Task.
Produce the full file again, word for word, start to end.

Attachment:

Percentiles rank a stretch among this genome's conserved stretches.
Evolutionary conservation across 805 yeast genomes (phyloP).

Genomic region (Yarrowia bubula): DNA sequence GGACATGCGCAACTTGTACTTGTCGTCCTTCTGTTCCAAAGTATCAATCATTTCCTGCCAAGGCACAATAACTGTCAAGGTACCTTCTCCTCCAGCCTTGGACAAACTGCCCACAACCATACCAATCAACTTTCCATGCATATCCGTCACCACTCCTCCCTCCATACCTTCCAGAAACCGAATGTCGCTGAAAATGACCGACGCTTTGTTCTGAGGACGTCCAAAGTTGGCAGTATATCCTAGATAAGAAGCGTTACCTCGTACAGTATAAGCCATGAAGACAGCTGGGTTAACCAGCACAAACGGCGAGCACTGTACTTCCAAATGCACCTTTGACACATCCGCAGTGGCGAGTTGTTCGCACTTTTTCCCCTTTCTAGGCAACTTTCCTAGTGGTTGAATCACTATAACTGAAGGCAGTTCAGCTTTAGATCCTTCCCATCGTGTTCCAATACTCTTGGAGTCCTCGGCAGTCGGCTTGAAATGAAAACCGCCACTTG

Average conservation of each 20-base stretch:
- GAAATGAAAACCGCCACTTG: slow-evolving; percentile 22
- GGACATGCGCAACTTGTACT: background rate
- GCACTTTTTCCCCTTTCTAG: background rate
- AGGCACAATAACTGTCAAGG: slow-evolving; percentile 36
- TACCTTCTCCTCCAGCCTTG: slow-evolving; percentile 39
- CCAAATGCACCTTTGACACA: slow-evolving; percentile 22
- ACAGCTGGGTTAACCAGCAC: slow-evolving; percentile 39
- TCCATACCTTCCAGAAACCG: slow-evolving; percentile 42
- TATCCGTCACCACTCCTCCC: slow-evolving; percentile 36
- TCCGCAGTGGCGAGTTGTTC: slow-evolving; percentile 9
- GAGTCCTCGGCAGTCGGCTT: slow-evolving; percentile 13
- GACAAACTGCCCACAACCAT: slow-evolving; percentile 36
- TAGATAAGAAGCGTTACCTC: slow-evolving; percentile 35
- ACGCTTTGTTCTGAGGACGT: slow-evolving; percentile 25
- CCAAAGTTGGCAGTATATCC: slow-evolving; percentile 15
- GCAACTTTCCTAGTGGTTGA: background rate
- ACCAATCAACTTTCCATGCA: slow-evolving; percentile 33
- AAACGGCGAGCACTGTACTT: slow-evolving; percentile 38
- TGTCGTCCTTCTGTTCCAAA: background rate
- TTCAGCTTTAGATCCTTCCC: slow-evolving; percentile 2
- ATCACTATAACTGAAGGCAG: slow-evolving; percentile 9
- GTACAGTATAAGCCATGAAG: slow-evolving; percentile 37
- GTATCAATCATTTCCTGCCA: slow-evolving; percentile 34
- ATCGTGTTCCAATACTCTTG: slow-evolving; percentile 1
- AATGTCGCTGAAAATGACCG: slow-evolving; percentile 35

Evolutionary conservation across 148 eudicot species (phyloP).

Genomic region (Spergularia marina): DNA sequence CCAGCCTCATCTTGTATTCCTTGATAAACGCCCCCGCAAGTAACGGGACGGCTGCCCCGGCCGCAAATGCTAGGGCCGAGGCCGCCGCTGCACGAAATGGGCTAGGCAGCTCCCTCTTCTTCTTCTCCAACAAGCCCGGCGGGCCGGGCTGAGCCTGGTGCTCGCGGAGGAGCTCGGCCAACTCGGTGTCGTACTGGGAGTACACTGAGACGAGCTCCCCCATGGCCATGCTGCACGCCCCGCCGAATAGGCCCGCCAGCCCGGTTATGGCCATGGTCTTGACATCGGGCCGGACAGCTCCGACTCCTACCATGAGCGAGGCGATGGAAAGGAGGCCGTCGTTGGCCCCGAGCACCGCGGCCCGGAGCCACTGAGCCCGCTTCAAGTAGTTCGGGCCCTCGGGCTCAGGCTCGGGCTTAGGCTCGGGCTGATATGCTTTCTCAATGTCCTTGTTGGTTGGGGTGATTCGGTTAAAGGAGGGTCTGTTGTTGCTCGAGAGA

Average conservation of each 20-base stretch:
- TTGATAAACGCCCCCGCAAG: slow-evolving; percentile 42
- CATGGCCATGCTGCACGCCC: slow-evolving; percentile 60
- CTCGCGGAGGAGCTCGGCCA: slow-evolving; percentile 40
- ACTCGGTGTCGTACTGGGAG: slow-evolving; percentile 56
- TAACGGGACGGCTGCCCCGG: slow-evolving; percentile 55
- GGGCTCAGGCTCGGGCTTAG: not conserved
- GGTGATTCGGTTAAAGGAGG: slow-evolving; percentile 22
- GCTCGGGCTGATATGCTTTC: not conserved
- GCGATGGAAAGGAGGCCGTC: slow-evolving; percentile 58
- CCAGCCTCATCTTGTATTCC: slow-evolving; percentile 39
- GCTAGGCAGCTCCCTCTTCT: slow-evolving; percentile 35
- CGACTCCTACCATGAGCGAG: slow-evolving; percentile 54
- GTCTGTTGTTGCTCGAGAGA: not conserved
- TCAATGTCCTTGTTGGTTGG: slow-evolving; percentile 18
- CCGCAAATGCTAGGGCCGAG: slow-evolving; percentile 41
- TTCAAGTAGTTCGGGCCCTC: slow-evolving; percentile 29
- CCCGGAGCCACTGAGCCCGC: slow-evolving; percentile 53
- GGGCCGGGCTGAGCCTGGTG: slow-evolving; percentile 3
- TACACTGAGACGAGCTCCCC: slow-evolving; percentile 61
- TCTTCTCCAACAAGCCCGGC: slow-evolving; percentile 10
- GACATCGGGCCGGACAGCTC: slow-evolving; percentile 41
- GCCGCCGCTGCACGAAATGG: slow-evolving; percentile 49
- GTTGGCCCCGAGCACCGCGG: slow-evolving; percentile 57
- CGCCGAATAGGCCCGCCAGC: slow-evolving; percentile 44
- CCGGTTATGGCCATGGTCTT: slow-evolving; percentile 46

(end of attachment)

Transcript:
Percentiles rank a stretch among this genome's conserved stretches.
Evolutionary conservation across 805 yeast genomes (phyloP).

Genomic region (Yarrowia bubula): DNA sequence GGACATGCGCAACTTGTACTTGTCGTCCTTCTGTTCCAAAGTATCAATCATTTCCTGCCAAGGCACAATAACTGTCAAGGTACCTTCTCCTCCAGCCTTGGACAAACTGCCCACAACCATACCAATCAACTTTCCATGCATATCCGTCACCACTCCTCCCTCCATACCTTCCAGAAACCGAATGTCGCTGAAAATGACCGACGCTTTGTTCTGAGGACGTCCAAAGTTGGCAGTATATCCTAGATAAGAAGCGTTACCTCGTACAGTATAAGCCATGAAGACAGCTGGGTTAACCAGCACAAACGGCGAGCACTGTACTTCCAAATGCACCTTTGACACATCCGCAGTGGCGAGTTGTTCGCACTTTTTCCCCTTTCTAGGCAACTTTCCTAGTGGTTGAATCACTATAACTGAAGGCAGTTCAGCTTTAGATCCTTCCCATCGTGTTCCAATACTCTTGGAGTCCTCGGCAGTCGGCTTGAAATGAAAACCGCCACTTG

Average conservation of each 20-base stretch:
- GAAATGAAAACCGCCACTTG: slow-evolving; percentile 22
- GGACATGCGCAACTTGTACT: background rate
- GCACTTTTTCCCCTTTCTAG: background rate
- AGGCACAATAACTGTCAAGG: slow-evolving; percentile 36
- TACCTTCTCCTCCAGCCTTG: slow-evolving; percentile 39
- CCAAATGCACCTTTGACACA: slow-evolving; percentile 22
- ACAGCTGGGTTAACCAGCAC: slow-evolving; percentile 39
- TCCATACCTTCCAGAAACCG: slow-evolving; percentile 42
- TATCCGTCACCACTCCTCCC: slow-evolving; percentile 36
- TCCGCAGTGGCGAGTTGTTC: slow-evolving; percentile 9
- GAGTCCTCGGCAGTCGGCTT: slow-evolving; percentile 13
- GACAAACTGCCCACAACCAT: slow-evolving; percentile 36
- TAGATAAGAAGCGTTACCTC: slow-evolving; percentile 35
- ACGCTTTGTTCTGAGGACGT: slow-evolving; percentile 25
- CCAAAGTTGGCAGTATATCC: slow-evolving; percentile 15
- GCAACTTTCCTAGTGGTTGA: background rate
- ACCAATCAACTTTCCATGCA: slow-evolving; percentile 33
- AAACGGCGAGCACTGTACTT: slow-evolving; percentile 38
- TGTCGTCCTTCTGTTCCAAA: background rate
- TTCAGCTTTAGATCCTTCCC: slow-evolving; percentile 2
- ATCACTATAACTGAAGGCAG: slow-evolving; percentile 9
- GTACAGTATAAGCCATGAAG: slow-evolving; percentile 37
- GTATCAATCATTTCCTGCCA: slow-evolving; percentile 34
- ATCGTGTTCCAATACTCTTG: slow-evolving; percentile 1
- AATGTCGCTGAAAATGACCG: slow-evolving; percentile 35

Evolutionary conservation across 148 eudicot species (phyloP).

Genomic region (Spergularia marina): DNA sequence CCAGCCTCATCTTGTATTCCTTGATAAACGCCCCCGCAAGTAACGGGACGGCTGCCCCGGCCGCAAATGCTAGGGCCGAGGCCGCCGCTGCACGAAATGGGCTAGGCAGCTCCCTCTTCTTCTTCTCCAACAAGCCCGGCGGGCCGGGCTGAGCCTGGTGCTCGCGGAGGAGCTCGGCCAACTCGGTGTCGTACTGGGAGTACACTGAGACGAGCTCCCCCATGGCCATGCTGCACGCCCCGCCGAATAGGCCCGCCAGCCCGGTTATGGCCATGGTCTTGACATCGGGCCGGACAGCTCCGACTCCTACCATGAGCGAGGCGATGGAAAGGAGGCCGTCGTTGGCCCCGAGCACCGCGGCCCGGAGCCACTGAGCCCGCTTCAAGTAGTTCGGGCCCTCGGGCTCAGGCTCGGGCTTAGGCTCGGGCTGATATGCTTTCTCAATGTCCTTGTTGGTTGGGGTGATTCGGTTAAAGGAGGGTCTGTTGTTGCTCGAGAGA

Average conservation of each 20-base stretch:
- TTGATAAACGCCCCCGCAAG: slow-evolving; percentile 42
- CATGGCCATGCTGCACGCCC: slow-evolving; percentile 60
- CTCGCGGAGGAGCTCGGCCA: slow-evolving; percentile 40
- ACTCGGTGTCGTACTGGGAG: slow-evolving; percentile 56
- TAACGGGACGGCTGCCCCGG: slow-evolving; percentile 55
- GGGCTCAGGCTCGGGCTTAG: not conserved
- GGTGATTCGGTTAAAGGAGG: slow-evolving; percentile 22
- GCTCGGGCTGATATGCTTTC: not conserved
- GCGATGGAAAGGAGGCCGTC: slow-evolving; percentile 58
- CCAGCCTCATCTTGTATTCC: slow-evolving; percentile 39
- GCTAGGCAGCTCCCTCTTCT: slow-evolving; percentile 35
- CGACTCCTACCATGAGCGAG: slow-evolving; percentile 54
- GTCTGTTGTTGCTCGAGAGA: not conserved
- TCAATGTCCTTGTTGGTTGG: slow-evolving; percentile 18
- CCGCAAATGCTAGGGCCGAG: slow-evolving; percentile 41
- TTCAAGTAGTTCGGGCCCTC: slow-evolving; percentile 29
- CCCGGAGCCACTGAGCCCGC: slow-evolving; percentile 53
- GGGCCGGGCTGAGCCTGGTG: slow-evolving; percentile 3
- TACACTGAGACGAGCTCCCC: slow-evolving; percentile 61
- TCTTCTCCAACAAGCCCGGC: slow-evolving; percentile 10
- GACATCGGGCCGGACAGCTC: slow-evolving; percentile 41
- GCCGCCGCTGCACGAAATGG: slow-evolving; percentile 49
- GTTGGCCCCGAGCACCGCGG: slow-evolving; percentile 57
- CGCCGAATAGGCCCGCCAGC: slow-evolving; percentile 44
- CCGGTTATGGCCATGGTCTT: slow-evolving; percentile 46